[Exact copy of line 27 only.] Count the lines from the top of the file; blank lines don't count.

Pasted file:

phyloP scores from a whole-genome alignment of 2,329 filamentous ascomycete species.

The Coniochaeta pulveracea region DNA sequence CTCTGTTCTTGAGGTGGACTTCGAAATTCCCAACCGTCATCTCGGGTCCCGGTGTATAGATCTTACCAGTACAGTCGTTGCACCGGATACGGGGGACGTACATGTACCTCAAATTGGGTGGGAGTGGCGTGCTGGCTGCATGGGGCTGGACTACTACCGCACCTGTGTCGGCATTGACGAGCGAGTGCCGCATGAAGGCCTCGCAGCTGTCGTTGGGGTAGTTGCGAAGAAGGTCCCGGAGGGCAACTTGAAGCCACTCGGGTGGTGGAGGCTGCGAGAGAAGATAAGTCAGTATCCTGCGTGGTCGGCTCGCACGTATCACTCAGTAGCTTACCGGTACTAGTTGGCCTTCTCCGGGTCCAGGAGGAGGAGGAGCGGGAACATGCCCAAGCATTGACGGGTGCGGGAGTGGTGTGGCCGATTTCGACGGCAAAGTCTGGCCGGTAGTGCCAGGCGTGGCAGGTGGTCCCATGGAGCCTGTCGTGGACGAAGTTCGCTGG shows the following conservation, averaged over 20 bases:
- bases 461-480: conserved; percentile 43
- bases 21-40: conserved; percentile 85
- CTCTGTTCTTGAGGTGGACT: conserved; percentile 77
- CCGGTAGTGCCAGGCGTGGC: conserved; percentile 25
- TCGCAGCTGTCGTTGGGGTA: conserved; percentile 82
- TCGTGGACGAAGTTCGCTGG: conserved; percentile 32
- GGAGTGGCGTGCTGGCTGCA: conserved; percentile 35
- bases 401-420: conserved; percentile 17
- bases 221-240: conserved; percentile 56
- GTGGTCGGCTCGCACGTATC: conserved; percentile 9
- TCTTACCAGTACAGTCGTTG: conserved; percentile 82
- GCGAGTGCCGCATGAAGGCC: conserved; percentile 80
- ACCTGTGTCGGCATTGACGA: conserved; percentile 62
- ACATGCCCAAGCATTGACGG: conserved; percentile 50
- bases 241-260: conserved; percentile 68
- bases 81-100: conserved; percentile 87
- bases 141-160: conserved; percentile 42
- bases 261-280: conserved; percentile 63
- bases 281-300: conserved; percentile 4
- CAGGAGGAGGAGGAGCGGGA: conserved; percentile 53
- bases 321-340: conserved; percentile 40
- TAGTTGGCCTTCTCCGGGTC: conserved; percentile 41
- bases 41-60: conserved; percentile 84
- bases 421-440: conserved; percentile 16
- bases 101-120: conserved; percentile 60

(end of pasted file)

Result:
- bases 101-120: conserved; percentile 60